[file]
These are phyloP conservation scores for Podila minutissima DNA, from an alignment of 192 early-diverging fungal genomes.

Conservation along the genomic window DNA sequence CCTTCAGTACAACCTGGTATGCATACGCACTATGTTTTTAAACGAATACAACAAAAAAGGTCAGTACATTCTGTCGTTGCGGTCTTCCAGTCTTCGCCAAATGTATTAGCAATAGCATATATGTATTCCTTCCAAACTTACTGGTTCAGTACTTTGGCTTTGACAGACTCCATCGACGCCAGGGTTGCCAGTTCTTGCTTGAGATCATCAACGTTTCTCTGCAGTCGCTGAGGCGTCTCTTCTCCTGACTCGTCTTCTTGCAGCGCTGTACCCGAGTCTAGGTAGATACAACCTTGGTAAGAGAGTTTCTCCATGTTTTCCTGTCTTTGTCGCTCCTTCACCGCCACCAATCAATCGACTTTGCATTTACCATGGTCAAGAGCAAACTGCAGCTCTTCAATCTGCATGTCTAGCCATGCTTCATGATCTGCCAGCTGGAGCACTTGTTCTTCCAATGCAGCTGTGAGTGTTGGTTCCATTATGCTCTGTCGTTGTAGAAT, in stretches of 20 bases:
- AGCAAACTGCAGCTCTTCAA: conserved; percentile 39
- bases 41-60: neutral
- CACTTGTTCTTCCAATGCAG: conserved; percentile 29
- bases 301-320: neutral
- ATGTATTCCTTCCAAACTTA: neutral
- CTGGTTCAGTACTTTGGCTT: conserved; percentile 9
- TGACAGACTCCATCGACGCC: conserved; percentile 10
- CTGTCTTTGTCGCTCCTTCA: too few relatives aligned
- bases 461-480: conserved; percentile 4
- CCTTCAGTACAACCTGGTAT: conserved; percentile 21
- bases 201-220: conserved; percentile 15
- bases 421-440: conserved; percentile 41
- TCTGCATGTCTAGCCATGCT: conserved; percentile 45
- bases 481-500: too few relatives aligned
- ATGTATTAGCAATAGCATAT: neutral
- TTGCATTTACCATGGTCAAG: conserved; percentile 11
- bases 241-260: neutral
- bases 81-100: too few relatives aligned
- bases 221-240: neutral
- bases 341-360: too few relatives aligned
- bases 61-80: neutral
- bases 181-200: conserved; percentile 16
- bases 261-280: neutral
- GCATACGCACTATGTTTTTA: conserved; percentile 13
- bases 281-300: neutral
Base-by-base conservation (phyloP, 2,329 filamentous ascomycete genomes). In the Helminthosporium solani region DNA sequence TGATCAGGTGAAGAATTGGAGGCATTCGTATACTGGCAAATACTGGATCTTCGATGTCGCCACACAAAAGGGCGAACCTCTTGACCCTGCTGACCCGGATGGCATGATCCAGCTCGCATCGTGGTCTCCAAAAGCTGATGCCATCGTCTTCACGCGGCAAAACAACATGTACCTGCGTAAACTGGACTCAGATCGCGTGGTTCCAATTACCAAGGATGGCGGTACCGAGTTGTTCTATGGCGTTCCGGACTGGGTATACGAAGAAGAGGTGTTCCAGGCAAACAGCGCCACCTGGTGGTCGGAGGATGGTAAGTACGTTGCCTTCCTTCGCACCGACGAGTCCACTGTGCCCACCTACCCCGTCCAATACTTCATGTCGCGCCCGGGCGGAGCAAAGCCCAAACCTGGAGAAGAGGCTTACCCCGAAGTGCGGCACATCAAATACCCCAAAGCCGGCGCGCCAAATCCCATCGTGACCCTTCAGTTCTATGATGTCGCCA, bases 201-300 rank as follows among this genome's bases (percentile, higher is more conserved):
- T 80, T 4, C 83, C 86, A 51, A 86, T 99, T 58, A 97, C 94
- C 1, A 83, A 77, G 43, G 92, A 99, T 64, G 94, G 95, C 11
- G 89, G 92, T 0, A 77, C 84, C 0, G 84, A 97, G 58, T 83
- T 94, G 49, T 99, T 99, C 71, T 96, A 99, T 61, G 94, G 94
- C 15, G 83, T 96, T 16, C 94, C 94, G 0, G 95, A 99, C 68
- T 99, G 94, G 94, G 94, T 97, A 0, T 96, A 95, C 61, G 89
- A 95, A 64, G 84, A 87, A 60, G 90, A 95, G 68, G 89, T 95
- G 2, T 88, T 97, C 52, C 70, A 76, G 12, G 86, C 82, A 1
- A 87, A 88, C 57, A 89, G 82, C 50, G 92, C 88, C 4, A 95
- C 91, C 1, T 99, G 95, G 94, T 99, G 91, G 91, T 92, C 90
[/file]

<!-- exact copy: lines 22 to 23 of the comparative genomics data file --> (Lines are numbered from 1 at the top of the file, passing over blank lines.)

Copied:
- bases 341-360: too few relatives aligned
- bases 61-80: neutral